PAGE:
Just like one or two perfectly nutritious meals won’t give you a six pack (I know, the injustice!), one or two indulgent meals won’t mean you have to cut another hole in your belt. Allow yourself to cut loose for a day (or two) of booze and roasts if you need to.
What matters is that you don’t let that day or two become a week, two weeks, a month…
Don’t fall into the guilt cycle of binge-‘detox’. Show yourself some love and simply get back on track the next day like nothing ever happened! It will feel revolutionary and you won’t fall off your wagon completely.
With that important point said, here are a few more specific tips that will also help you avoid Christmas diet-pocalypse.
#1 Zone-in on the protein and veg
Christmas dinner is full of many, many amazing things. Pigs in blankets, roast potatoes cooked in goose fat, chestnut stuffing and Beef Wellington. Mmmmm *Cue Homer Simpson drooool*. But it is also full of some really nutritious things too: roast parsnips, carrots, sprouts, lean meat in the form of that big ass turkey…
When you sit down to eat, enjoy a little of what you love (of course) but try and focus on the veg and lean protein. Plenty of veg will help fill you up without blowing the calorie bank and the protein will help with satiety, too.
Go BIG on the veg and lean protein, eat slowly, savouring every mouthful and when it comes to pudding, you’ll be too full for a second (or third) helping. ????
#2 Food before booze
Anyone who has ever drunkenly snaffled down a 2am chicken box with cheesy chips in whatever is your local equivalent of ‘Pickin’ Chicken’ will know that alcohol makes you hungrier than a werewolf on a super moon and/or reduces your self-control dial right down to ‘0’.
Eat first, then drink when you’re full and you might be less likely to eat ALL of the food.
Drink plenty of water too, it will keep you hydrated and help your body cope with the alcohol and carb fest.
#3 Don’t waste calories on ‘meh’ foods
It’s Christmas – food is EVERYWHERE! But don’t eat for the sake of it – learn to ignore the ‘meh’ foods and only eat the things you really love.
Some dry old Asda yule log that’s been sitting on the buffet all afternoon—meh, pass. Those are pointless calories.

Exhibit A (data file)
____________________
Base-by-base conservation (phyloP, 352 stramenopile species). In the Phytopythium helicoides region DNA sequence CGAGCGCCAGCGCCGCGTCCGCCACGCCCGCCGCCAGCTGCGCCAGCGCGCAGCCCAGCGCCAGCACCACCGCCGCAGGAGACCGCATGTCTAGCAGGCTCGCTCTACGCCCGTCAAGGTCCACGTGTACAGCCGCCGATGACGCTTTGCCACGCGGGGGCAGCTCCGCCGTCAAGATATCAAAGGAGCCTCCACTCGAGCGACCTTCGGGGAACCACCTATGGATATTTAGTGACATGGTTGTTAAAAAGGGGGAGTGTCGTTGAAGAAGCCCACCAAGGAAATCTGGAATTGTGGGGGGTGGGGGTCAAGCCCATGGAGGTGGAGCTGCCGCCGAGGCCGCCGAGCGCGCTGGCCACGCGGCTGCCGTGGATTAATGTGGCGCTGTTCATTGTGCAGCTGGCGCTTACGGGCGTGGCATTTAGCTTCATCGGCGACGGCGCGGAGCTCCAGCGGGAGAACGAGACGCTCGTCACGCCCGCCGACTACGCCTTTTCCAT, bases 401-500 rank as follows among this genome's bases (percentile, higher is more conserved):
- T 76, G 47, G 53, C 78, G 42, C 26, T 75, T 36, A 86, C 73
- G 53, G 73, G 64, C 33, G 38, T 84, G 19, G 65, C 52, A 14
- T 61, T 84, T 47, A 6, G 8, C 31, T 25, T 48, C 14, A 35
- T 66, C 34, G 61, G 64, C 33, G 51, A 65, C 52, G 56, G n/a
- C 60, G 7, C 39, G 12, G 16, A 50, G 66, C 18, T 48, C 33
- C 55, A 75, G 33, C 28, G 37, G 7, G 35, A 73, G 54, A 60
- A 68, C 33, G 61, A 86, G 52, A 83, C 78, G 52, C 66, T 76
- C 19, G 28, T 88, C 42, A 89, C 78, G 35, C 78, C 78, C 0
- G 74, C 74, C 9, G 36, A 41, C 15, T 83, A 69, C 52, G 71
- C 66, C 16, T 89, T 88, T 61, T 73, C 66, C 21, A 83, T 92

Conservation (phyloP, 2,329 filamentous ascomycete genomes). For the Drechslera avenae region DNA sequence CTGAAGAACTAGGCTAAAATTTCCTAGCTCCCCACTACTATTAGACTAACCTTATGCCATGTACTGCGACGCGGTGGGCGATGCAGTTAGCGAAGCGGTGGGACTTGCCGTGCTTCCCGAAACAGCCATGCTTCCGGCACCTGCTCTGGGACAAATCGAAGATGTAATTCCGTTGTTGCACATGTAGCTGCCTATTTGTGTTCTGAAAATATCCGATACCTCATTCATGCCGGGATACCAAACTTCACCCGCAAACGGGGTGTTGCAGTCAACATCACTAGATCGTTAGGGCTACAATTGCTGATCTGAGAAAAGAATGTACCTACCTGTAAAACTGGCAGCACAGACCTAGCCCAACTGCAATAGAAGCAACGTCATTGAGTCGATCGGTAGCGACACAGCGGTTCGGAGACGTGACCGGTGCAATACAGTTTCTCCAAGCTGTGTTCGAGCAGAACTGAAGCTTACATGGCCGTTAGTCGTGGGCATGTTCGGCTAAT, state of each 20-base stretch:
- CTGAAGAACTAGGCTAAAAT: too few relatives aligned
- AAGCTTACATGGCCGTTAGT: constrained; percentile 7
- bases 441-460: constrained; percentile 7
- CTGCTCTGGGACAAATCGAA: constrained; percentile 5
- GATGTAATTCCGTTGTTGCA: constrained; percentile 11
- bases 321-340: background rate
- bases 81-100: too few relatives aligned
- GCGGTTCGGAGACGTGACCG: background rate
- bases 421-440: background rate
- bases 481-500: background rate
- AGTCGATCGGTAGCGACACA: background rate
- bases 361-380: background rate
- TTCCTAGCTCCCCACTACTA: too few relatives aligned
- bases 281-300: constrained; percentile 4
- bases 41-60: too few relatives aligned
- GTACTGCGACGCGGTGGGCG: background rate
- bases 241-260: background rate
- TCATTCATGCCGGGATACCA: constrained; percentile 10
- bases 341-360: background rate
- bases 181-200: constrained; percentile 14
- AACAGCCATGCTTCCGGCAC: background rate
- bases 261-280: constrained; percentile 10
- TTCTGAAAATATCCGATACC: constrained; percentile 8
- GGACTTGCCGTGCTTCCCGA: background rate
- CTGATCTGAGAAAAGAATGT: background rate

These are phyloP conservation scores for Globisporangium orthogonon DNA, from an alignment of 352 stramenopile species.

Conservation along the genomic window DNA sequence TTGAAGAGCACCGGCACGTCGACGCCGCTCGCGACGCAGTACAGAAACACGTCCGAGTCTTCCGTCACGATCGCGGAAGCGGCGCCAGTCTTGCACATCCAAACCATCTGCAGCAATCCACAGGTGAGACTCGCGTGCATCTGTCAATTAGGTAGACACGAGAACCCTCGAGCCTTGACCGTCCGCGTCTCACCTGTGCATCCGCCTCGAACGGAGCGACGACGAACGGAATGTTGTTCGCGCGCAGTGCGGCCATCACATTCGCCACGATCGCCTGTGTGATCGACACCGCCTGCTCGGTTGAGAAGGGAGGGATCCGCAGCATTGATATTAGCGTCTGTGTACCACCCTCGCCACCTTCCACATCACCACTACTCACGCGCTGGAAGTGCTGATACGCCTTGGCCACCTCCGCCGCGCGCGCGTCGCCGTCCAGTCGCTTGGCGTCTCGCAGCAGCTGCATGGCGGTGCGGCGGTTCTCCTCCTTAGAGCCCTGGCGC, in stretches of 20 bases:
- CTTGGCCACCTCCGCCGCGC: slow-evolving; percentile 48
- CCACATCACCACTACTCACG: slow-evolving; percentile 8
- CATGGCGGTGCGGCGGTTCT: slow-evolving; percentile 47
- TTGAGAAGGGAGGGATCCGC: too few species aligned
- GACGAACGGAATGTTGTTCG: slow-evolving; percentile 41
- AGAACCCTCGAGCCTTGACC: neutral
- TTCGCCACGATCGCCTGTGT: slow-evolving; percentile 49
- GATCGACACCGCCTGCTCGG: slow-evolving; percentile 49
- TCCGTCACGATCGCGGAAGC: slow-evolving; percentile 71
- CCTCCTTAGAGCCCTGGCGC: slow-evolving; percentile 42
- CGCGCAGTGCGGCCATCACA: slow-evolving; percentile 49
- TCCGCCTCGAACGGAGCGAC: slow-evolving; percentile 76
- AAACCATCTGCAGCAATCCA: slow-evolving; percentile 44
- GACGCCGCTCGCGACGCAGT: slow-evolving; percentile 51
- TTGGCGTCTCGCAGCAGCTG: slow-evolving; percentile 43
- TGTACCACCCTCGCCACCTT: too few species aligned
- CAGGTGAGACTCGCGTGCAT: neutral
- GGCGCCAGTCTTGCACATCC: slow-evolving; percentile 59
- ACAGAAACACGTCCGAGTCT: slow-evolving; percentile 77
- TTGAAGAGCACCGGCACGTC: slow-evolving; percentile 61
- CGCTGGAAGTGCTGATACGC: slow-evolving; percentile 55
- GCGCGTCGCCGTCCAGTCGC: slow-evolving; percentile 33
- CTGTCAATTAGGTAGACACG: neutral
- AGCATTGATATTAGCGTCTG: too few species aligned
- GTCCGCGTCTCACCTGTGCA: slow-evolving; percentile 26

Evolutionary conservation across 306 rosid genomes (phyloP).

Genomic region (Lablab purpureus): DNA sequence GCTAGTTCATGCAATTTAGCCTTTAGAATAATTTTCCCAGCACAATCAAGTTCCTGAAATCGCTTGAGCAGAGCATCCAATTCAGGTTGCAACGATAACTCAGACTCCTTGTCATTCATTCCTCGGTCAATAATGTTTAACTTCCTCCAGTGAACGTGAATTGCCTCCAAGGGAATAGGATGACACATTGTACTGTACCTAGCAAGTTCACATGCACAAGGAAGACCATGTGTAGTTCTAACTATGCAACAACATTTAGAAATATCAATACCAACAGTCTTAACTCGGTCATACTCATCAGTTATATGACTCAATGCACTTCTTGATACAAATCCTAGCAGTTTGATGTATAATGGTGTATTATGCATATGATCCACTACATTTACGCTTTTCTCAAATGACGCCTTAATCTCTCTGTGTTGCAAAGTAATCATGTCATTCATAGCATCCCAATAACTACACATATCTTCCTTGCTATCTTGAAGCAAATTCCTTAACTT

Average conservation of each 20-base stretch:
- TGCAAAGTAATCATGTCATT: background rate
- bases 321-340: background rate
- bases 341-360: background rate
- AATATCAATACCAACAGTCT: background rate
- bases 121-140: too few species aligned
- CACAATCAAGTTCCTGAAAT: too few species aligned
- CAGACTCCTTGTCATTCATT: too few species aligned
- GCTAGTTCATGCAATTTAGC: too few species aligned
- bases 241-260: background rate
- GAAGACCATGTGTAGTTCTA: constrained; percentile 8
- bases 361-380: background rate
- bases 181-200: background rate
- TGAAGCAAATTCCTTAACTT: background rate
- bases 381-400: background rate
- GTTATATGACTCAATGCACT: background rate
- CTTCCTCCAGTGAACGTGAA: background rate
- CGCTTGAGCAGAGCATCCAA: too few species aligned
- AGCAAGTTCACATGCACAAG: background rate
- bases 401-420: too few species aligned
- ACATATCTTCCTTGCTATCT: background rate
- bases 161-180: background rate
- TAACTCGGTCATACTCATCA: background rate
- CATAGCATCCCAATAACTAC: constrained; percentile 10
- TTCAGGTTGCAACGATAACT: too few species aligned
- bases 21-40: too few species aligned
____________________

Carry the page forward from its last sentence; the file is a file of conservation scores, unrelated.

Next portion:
Your sweet old Aunt who you only see once a year has made her famous boozy Christmas trifle—now that’s the good shit right there! Have a big ol’ bowl of that and savour every mouthful. There is love in those calories.
Really enjoy eating what you love. Then move on with your life.
#4 Don’t stop working out
There’s nothing like a change in routine to throw you off an exercise or nutrition plan. Despite the chaos of Christmas, try and stay on track with your workout programme as much as you can.
Pole studio and gym closed? Do some HIIT bodyweight training at home and maybe change your focus to conditioning and flexibility while you have an enforced break from the pole.
Even just a short 20 minute cardio workout every day will help to keep your momentum going and a change in routine will do you good.
#5 Step away from the scales
I say this year round anyway—body fat measurements, feeling how snugly your clothes fit or simply seeing how your body looks in the mirror are much better indicators of your progress, especially if you are weight training and building muscle—but if you are a habitual scale dweller, you might want to put the scales away for the holidays.
A sudden influx of carbs over Christmas can cause your body to hold onto more water than usual, which can easily equate to a few alarming pounds on the scales.
Eat, pole and be merry! But then get back to your usual workout and eating patterns before the New Year hits! Your body is on a constant mission for homeostasis and after a week or so, you should be back to normal with no harm done.
Is getting strong one of your new year pole goals? Start the New Year strong with one of my online pole training programmes designed to get you closer to your pole goals with all the accountability you need to stay on track (even at Christmas!) – start today!
Exercises and information on this website is provided for educational purposes only. It is not a substitute for professional medical advice. You should consult your Doctor or health care professional before doing any exercises or fitness programs to determine if they are right for your needs.